Balkin said it’s important to distinguish between mismanagement and overreach. “If President Trump ordered executive branch officials to defy judicial orders—and they did so, not merely in isolated instances out of confusion, but deliberately and consistently—that could precipitate a constitutional crisis.” 

The Justice Department’s appeal, filed over the weekend, is not the same as defying the courts, Balkin added.

Are there other actions by Trump that may lead to a constitutional crisis?

Yes, said Krotoszynski, who singled out the executive order telling agencies that they must repeal two regulations for every new one they make as “the most broadly lawless action” the administration has taken so far. “This is insane.”

Congress writes the laws that tells agencies like the Environmental Protection Agency how to regulate. The 2-for-1 requirement Trump created has effectively rewritten every federal regulatory enactment, Krotoszynski argues. The president can propose bills that amend existing laws, but he cannot amend laws on a whim. This appears to be the net effect of the 2-for-1 regulation, he said.

If agencies pay attention to it, and disregard court orders telling them to take their marching orders from the US Code, then we have a constitutional crisis. “Congress itself should be up in arms about it,” Krotoszynski said, “but isn’t.”

Trump’s business holdings, which many experts say is a violation of the Emoluments Clause of the Constitution, is also an area that could lead to a crisis, he added.

What other moments in American history can be considered constitutional crises that are more serious than the Trump administration actions people are debating now?

The examples cited by Balkin and Krotoszynski were from the nation’s darkest days: the Civil War and the years right before and after the signing of the Constitution.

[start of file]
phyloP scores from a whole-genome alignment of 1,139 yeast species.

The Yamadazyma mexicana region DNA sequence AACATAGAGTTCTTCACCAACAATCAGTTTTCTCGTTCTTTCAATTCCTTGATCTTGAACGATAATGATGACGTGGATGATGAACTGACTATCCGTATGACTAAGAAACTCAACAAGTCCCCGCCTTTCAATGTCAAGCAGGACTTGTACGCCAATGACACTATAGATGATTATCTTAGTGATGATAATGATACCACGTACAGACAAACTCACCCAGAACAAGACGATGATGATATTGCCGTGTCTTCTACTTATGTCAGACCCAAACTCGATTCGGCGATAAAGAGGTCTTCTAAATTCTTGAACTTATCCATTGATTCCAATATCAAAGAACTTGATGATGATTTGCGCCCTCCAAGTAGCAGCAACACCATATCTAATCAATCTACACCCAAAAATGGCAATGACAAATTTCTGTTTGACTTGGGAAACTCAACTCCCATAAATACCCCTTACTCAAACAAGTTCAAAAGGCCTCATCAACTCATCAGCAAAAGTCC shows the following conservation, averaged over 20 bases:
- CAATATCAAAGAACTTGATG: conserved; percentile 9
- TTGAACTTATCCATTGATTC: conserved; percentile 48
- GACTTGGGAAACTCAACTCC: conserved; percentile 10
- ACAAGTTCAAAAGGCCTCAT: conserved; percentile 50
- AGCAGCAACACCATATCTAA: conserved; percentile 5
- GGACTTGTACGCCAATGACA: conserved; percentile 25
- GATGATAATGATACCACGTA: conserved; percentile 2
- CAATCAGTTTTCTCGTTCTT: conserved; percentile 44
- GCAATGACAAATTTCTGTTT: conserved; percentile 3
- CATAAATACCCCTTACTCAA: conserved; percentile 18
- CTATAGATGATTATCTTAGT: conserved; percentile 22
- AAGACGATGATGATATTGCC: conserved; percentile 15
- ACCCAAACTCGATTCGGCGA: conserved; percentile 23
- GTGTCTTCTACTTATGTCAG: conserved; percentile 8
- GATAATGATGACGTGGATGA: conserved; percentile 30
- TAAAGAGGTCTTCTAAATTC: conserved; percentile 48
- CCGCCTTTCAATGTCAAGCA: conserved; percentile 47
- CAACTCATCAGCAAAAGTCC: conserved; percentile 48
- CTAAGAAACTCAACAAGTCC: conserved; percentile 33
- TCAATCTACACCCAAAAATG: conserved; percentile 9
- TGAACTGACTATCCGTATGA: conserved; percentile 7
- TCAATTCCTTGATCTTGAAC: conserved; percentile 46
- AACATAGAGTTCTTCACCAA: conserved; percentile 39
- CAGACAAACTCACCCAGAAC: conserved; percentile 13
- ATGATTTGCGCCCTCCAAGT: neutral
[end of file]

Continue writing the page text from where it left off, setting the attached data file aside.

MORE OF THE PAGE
Krotoszynski said 1781 to 1789 was a particularly dark period. “The Articles of Confederation were a dismal failure and the nation was melting down—economically and politically,” Krotoszynski said, referring to the document that was the first Constitution of the United States. The Constitution of 1787 was a “Hail Mary” effort to reboot the government, he said. 

“The Constitution broke down at the end of 1860, resulting in the deaths of approximately 2 percent of the population of the country,” Balkin said, adding that would be roughly the equivalent of 6 million people today. A few weeks “into the Trump administration, our situation is not close to being as dire as that.”

One More Thing

And it's a big one. Mother Jones is launching a new Corruption Project to do deep, time-intensive reporting on the corruption that is both the cause and result of the crisis in our democracy.

The more we thought about how Mother Jones can have the most impact right now, the more we realized that so many stories come down to corruption: People with wealth and power putting their interests first—and often getting away with it.

Our goal is to understand how we got here and how we might get out. We're aiming to create a reporting position dedicated to uncovering corruption, build a team, and let them investigate for a year—publishing our stories in a concerted window: a special issue of our magazine, video and podcast series, and a dedicated online portal so they don't get lost in the daily deluge of headlines and breaking news.

We want to go all in, and we've got seed funding to get started—but we're looking to raise $500,000 in donations this spring so we can go even bigger. You can read about why we think this project is what the moment demands and what we hope to accomplish—and if you like how it sounds, please help us go big with a tax-deductible donation today.